reCareered: Who Are You?

Most people use a resume and other marketing materials to tell a hiring manager what they are – an accountant, a software developer, a customer service manager, an administrative assistant. Few candidates are effective in telling a hiring manager, HR rep, or recruiter who they are.


Like so many things about today’s job search, most candidates were never taught how to easily describe who they are, or even the importance of it. In addition, many people aren’t comfortable telling strangers about who they are personally. A great number of candidates dislike talking about themselves – many of us as children were taught not to talk about ourselves, that it was a bad thing.

All of these factors lead up to most candidates ineffectiveness in describing who they are.

How can you solve this problem, to tell your reader who you are in addition to what you do?

  1. Resume - Make your resume less formal, more conversational. Many candidates use a short personal or interests section to tell who they are. While that reveals a bit, your reader can tell far more about who you are by the language and tone of your resume. How you describe your experience gives your reader insight into who you are. While we've been taught to write a very formal, stiff, highly structured resume, it's not conducive to revealing much personality.

  • Facebook - Facebook can be a great way to reveal who we are to hiring managers, HR staff, and recruiters. Just make sure to monitor your Facebook profile - some pointers here:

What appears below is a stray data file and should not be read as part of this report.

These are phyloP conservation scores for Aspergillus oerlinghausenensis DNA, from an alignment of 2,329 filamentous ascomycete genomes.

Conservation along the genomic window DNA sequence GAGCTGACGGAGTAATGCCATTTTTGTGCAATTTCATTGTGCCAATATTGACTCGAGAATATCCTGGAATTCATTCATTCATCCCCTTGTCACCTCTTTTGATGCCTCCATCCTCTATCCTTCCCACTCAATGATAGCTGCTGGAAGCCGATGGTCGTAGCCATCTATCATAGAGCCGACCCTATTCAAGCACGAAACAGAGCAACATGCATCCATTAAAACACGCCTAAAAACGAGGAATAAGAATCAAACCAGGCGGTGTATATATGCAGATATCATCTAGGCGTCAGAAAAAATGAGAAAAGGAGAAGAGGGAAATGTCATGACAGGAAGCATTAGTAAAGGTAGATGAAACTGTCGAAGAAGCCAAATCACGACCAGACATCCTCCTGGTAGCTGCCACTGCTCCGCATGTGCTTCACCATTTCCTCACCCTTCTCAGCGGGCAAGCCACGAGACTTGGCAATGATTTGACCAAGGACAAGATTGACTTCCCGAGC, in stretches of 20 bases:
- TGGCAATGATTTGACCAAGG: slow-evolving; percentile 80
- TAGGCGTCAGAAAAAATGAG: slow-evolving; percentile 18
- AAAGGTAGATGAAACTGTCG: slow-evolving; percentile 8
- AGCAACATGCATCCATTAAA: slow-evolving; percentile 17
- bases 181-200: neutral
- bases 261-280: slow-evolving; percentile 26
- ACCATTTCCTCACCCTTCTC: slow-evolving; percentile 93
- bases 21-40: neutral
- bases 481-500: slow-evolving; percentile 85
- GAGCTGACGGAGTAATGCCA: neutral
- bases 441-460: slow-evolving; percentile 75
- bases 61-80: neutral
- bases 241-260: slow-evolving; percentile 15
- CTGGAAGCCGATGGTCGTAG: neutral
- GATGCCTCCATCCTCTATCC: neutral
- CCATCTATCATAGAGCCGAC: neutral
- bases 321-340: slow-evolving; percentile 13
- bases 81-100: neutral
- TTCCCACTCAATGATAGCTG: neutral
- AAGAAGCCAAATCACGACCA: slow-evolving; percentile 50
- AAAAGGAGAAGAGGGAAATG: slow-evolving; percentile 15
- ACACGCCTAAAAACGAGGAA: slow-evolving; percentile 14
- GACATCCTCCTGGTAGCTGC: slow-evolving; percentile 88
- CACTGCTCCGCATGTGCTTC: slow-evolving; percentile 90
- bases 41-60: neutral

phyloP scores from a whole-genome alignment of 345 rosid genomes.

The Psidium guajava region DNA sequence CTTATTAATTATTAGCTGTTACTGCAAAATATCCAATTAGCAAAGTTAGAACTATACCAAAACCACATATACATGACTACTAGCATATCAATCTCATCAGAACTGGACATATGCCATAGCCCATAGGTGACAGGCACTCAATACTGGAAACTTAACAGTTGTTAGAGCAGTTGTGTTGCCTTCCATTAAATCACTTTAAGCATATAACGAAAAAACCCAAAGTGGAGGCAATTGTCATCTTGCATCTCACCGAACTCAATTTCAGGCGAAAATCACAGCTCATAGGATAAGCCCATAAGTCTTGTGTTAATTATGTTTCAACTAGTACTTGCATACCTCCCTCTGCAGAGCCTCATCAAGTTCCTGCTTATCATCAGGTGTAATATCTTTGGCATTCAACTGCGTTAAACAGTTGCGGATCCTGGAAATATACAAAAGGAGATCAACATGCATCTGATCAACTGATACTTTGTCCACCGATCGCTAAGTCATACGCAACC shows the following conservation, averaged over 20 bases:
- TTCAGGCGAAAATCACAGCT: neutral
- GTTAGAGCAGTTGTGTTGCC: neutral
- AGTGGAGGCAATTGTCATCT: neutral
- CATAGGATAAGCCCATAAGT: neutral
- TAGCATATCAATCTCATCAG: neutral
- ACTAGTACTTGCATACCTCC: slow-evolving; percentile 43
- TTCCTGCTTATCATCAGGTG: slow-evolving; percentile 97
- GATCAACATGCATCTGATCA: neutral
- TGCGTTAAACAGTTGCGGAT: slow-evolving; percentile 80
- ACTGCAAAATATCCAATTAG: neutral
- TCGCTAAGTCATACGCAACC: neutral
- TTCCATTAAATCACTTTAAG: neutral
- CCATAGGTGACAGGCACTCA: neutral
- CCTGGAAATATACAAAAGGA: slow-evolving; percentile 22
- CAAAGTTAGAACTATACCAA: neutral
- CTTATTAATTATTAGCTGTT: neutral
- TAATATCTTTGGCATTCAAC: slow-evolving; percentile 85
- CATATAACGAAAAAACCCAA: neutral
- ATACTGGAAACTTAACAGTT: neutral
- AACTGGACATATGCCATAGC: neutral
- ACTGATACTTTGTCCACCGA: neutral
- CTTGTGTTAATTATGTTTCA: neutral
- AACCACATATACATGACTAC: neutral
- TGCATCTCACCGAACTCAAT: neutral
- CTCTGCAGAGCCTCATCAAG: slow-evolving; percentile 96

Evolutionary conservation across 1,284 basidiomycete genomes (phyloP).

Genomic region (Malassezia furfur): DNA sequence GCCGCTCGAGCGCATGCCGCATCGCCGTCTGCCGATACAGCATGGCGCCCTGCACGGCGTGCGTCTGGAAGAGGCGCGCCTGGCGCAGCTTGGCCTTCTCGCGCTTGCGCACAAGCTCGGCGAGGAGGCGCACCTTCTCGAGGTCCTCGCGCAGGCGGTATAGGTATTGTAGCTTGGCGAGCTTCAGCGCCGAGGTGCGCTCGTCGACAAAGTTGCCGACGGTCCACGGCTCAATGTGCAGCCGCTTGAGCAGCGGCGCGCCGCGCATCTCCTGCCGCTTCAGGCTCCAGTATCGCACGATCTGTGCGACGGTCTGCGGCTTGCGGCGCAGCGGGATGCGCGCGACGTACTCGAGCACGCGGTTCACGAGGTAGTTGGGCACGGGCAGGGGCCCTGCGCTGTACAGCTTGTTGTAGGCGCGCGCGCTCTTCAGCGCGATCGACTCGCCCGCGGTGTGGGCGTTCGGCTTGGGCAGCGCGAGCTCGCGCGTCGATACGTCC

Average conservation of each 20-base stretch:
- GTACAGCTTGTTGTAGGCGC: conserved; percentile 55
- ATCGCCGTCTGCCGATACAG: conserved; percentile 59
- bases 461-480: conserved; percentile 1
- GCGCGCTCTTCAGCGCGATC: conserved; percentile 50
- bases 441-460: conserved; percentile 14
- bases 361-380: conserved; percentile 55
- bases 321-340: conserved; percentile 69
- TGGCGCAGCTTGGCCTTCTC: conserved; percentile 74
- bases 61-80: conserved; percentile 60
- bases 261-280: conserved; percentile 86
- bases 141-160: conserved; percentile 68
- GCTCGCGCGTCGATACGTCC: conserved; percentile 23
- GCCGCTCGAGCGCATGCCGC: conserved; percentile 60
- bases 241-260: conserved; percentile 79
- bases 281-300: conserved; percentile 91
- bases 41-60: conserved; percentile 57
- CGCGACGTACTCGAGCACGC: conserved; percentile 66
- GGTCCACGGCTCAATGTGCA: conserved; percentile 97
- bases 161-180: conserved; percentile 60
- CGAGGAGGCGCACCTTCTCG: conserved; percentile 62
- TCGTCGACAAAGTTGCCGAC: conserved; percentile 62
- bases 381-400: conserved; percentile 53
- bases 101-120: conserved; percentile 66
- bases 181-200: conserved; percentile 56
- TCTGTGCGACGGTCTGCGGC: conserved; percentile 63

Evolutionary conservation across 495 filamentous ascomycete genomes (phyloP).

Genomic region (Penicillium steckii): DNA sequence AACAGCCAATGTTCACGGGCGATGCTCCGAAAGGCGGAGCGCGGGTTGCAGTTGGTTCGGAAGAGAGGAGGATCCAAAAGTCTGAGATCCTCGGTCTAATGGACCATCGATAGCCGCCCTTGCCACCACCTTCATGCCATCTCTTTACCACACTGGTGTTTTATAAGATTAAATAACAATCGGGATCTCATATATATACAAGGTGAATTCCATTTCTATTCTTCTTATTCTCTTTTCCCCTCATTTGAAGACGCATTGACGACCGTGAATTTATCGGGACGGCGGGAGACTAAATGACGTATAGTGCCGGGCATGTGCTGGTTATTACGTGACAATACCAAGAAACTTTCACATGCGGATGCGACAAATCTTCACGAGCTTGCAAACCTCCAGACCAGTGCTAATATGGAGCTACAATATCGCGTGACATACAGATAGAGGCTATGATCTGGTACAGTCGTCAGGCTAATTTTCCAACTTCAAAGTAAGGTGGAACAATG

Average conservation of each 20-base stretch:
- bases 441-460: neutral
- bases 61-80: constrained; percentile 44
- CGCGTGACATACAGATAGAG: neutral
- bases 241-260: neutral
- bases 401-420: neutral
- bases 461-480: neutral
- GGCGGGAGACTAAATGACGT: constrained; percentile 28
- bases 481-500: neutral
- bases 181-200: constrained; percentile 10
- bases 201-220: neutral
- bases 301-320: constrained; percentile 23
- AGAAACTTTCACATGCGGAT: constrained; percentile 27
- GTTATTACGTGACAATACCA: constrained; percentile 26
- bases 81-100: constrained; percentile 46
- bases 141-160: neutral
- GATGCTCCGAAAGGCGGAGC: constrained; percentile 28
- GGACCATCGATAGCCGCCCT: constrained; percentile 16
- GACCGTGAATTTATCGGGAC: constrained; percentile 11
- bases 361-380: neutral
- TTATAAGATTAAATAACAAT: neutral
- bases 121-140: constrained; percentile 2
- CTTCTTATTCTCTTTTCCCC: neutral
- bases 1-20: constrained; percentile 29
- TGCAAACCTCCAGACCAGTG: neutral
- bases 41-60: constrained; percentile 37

• Twitter - Much like with Facebook, hiring managers can tell a great deal about who you are based on your conversations. While Twitter is also a great tool for this, there are some key differences between Twitter and Facebook. Twitter has no privacy controls, so everything is public. Twitter has no delete capability, so Twitter is permanent. Don't let this scare you - a well managed Twitter account can do you so much more good than the small risk of harm (see:

  • Blogs - Blogs are one of the easiest and most powerful ways to show who you are, yet least understood. Blogs are simple to set up, candidates have many easy options, they are free, and you don't even have to write the content if writing isn't your thing. For some hints on blogs, see:

  • Google - Google is one of the first places employers turn when they want more information than what's on your resume. As a candidate you make a choice about Google... either you can control what Google says about you, or you let others control how you are perceived. For more details about how you can manage who Google says you are, see:

  • Linkedin - While most people use Linkedin in a similar mannner as their resume, it doesn't have to be that way. Linkedin can also be used to convey who you are, depending on both your language, what you include in additional information, groups, comments, questions, and status updates. See:
  • How will you change your marketing materials to tell your audience

    Posted via web from AndyWergedal